Every few days the unit must regenerate itself, by recharging the resin. It rinses itself with a concentrated solution of saltwater (sodium chloride). High concentrations of sodium ions in the salty water displace the calcium and magnesium ions in the resin and that resin again is now covered with sodium ions. The salty rinse water, the backwash, is flushed into whatever drainage system the property has.

Do Septic Tank Manufacturers Recommend Water Softeners?

On the whole, septic tank manufacturers don’t recommend you push anything through into your septic system that is likely to kill-off or reduce its performance. On top of this, if you have a soakaway / drain field setup, which is the case with most septic systems, you’re at risk of slowing down drainage performance. Septic tank providers will generally suggest that you do all you can to keep your bacteria levels healthy.

Remember that it is aerobic bacteria you need to thrive so that you can keep breaking down those solids and all that sludge. However, if your soakaway blocks up, you’re at risk of driving down that bacterial community.

Remember that it is aerobic bacteria that need to thrive so that you keep breaking down organic waste and sludge. However, if your soakaway blocks up, you’re at risk of damaging that bacterial community.
The aim of avoiding salt softeners is to ensure that you don’t have to keep pumping out your septic tank. Yes, it makes sense to soften your water if you are struggling with hard water conditions. What’s more, there are occasions when you will need to pump out your septic tank, though these should be few and far between, and certainly not every few months.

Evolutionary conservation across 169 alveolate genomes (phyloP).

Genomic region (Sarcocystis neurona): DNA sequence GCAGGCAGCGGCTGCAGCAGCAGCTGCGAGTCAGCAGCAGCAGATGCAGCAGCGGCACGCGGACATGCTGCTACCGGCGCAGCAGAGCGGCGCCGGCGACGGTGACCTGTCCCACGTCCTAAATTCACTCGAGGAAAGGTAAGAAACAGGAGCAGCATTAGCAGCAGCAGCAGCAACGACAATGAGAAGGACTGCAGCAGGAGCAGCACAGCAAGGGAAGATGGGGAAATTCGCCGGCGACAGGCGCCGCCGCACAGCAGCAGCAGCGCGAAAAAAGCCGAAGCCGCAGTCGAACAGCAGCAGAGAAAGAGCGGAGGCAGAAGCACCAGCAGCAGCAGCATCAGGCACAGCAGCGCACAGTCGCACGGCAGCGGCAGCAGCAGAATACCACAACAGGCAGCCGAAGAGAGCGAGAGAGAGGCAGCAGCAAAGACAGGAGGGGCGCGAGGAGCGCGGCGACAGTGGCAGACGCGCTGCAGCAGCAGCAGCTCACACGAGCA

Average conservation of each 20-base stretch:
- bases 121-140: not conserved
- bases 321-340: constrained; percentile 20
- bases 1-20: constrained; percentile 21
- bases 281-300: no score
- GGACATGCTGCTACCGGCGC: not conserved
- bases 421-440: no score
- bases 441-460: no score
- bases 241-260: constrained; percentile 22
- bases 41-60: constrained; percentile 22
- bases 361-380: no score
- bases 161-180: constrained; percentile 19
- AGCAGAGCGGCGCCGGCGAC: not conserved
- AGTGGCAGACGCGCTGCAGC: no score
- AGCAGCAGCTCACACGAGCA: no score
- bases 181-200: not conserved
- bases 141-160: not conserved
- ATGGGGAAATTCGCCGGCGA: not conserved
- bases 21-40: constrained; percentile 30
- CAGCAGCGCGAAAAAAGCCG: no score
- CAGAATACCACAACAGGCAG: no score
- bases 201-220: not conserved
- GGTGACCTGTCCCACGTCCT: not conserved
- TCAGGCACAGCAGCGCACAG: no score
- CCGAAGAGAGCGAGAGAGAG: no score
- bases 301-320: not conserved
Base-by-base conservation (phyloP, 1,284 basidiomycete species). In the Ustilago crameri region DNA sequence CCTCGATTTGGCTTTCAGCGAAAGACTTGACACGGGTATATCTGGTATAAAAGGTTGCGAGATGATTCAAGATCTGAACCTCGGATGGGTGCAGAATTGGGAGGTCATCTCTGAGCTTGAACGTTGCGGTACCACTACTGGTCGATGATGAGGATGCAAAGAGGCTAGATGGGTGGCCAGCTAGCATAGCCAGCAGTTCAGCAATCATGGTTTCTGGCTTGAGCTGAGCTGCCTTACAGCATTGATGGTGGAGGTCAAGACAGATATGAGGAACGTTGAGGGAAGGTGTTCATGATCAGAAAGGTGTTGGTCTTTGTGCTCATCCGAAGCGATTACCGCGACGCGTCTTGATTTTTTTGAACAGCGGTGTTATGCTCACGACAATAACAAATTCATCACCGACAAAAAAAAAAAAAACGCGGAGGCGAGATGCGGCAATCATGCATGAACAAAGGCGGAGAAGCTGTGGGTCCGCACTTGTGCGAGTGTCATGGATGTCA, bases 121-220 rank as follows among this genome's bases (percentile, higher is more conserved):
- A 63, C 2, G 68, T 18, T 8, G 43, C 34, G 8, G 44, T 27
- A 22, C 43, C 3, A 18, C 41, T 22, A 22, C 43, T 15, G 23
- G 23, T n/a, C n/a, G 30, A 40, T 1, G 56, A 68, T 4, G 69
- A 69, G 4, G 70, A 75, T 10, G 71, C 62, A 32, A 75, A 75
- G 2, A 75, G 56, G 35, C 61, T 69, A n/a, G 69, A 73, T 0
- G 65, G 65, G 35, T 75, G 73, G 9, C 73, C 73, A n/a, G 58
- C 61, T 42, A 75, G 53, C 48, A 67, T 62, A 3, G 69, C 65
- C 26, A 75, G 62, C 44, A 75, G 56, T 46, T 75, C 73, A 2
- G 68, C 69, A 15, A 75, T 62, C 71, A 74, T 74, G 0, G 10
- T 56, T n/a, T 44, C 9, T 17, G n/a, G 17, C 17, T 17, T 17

What are the Alternatives to Salt-based Water Softeners?

If you really want to keep your septic tank running smoothly for the years to come, you to need to look for alternative water softener discharge options or salt-free water softeners.

In truth, these systems are technically descalers rather than water softeners.  They do not change the chemical balance of the water and are designed to either prevent limescale forming or stop it from adhering to pipe surfaces and the inside of your appliances.

Electronic and Electromagnetic Water Treatment Systems

These units are generally mains electricity operated and benefit from being relatively inexpensive as well as compact. With these Electronic Systems no changes to plumbing is required – they are easy to install an can be fitted to both metal and plastic pipes.

Inline Electrolytic or Magnetic Scale Reducers

An alternative to electrically operated stems is to install a scale reducer. Although they need to be plumbed in, the major benefits are that they require no electricity and very inexpensive to buy and readily available at plumbing suppliers.

In Summary

At Muck Munchers, we’re not in a position to advise you on which softeners are likely to work best for your own septic tank and water supplies. 

If you are not sure if salt will cause major issues for you and your soakaway, then it makes perfect sense to sway towards a non-saline option to help cut down on blockages – the last thing you want is a soakaway that’s just not working efficiently.

Muck Munchers provide biological bacterial support for septic tanks and systems of all shapes and sizes. Unfortunately, salt-based water softening can cause a lot of problems for septic tanks and sewage treatment plants. Therefore, while we offer some of the hardiest microbes you’ll ever come across, it is definitely worth looking into non-salt alternatives.

Hard water is a problem that no one wants. Beyond this, if you are already balancing things with a septic tank, you are at risk of causing a bit of a perfect storm – that salt is just going to cost you more money and maintenance woes in the long run.

Check out the various alternative water softener discharge options and grab some Muck Munchers to help keep your septic tank working. If you’d like to know more about how septic tank bacteria work for you, check out our other guides and resources!